7.5 Style Sheets Semantics

a2ps pretty prints a source file thanks to style sheets, one per language. In the following is described how the style sheets are defined. You may skip this section if you don't care how a2ps does this, and if you don't expect to implement new styles.

7.5.1 Name and key

Every style sheet has both a key, and a name. The name can be clean and beautiful, with any character you might want. The key is in fact the prefix part of the file name, and is alpha-numerical, lower case, and less than 8 characters long.

Anywhere a2ps needs to recognize a style sheet by a name, it uses the key (in the `sheets.map' file, with the option `-E', etc.).

As an example, C++ is implemented in a file called `cpp.ssh', in which the name is declared to be `C++'.

The rationale is that not every system accepts any character in the file name (e.g., no `+' in MS-DOS). Moreover, it allows to make symbolic links on the ssh files (e.g., `ln -s cpp.ssh c++.ssh' let's you use `-E c++').


ssh files can include the name of its author, a version number, a documentation note and a requirement on the version of a2ps. For instance, if a style sheet requires a2ps version 4.9.6, then a2ps version 4.9.5 will reject it.

7.5.3 Alphabets

a2ps needs to know the beginning and the end of a word, especially keywords. Hence it needs two alphabets: the first one specifying by which letters an identifier can begin, and the second one for the rest of the word. If you prefer, a keyword starts with a character belonging to the first alphabet, and a character not pertaining to the second is a separator.

7.5.4 Case sensitivity

If the style is case insensitive, then matching is case insensitive (keywords, operators and sequences).

7.5.5 P-Rules

A P-rule (Pretty printing rule), or rule for short, is a structure which consists of two items:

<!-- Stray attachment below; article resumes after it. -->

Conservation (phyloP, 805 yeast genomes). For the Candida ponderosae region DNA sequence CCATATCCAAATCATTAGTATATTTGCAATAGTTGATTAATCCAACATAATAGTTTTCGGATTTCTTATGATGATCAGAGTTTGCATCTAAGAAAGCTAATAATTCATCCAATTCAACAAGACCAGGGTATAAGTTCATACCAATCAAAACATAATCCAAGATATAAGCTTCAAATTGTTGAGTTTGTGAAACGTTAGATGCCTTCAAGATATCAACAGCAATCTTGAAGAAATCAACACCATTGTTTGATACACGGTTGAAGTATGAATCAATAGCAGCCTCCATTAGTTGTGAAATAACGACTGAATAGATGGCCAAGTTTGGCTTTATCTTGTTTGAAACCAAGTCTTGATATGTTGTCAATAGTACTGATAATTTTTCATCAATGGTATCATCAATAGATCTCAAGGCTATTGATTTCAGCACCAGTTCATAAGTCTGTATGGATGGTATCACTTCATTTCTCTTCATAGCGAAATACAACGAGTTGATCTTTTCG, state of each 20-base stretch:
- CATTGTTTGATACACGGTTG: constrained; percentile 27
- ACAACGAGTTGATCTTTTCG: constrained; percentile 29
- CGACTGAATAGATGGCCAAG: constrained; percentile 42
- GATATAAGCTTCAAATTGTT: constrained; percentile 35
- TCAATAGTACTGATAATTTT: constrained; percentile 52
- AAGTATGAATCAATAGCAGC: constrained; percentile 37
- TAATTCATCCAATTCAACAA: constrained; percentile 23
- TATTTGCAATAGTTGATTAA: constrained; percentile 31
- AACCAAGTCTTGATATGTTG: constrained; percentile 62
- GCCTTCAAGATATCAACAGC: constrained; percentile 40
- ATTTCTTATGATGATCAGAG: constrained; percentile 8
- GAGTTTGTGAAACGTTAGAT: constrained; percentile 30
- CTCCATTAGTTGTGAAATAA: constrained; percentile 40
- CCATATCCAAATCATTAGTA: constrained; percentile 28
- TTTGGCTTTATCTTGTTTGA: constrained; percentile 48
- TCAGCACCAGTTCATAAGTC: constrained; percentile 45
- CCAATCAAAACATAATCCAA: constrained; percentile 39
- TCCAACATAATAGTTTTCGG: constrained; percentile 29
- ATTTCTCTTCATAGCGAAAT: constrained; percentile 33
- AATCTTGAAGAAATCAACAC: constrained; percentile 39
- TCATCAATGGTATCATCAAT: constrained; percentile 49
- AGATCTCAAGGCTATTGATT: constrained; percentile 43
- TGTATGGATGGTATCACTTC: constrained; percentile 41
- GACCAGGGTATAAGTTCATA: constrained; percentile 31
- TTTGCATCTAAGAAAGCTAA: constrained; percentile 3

left-hand side
its source string, with which the source file is compared;
right hand side
a list of faced strings which will replace the text matched in the pretty-printed output. A faced string is composed of

Just a short example: `(foo, bar, Keyword_strong)' as a rule means that every input occurrence of `foo' will be replaced by `bar', written with the Keyword_strong face.

If the destination string is empty, then a2ps will use the source string. This is different from giving the source string as a destination string if the case is different. An example will make it fairly clear.

Let foobar be a case insensitive style sheet including the rules `(foo, "", Keyword)' and `(bar, bar, Keyword)'. Then, on the input `FOO BAR', a2ps will produce `FOO bar' in Keyword.

a2ps implements two different ways to match a string. The difference comes from that some keywords are sensitive to the delimiters around them (such as `unsigned' and `int' in C, which are definitely not the same thing as `unsignedint'), and others not (in C, `!=' is "different from" both in `a != b' and `a!=b').

The first ones are called keywords in a2ps jargon, and the seconds are operators. Operators are matched anywhere they appear, while keywords need to have separators around them (see section 7.5.3 Alphabets).

Let us give a more complicated example: that of the Yacc rules. A rule in Yacc is of the form:

a_rule : part1 part2 ;

Suppose you want to highlight these rules. To recognize them, you will write a regular expression specifying that:

  1. it must start at the beginning of the line,
  2. then there is string composed of symbols, which is what you want to highlight,
  3. and a colon, which can be preceded by blank characters.

The regexp you want is: `/^[a-zA-Z0-9_]*[\t ]*:/'. But with the rule

/^[a-zA-Z0-9_]*[\t ]*:/, "", Label_strong

the blanks and the colon are highlighted too. Hence you need to specify some parts in the regexp (see section `Back-reference Operator' in Regex manual), and use a longer list of destination strings. The correct rule is

(/^\\([a-zA-Z0-9_]*\\)\\([\t ]*:\\)/, \1 Label_strong, \2 Plain)

Since it is a bit painful to read, regexps can be spread upon several lines. It is strongly suggested to break them by groups, and to document the group:

(/^\\([a-zA-Z0-9_]*\\)/    # \1. Name of the rule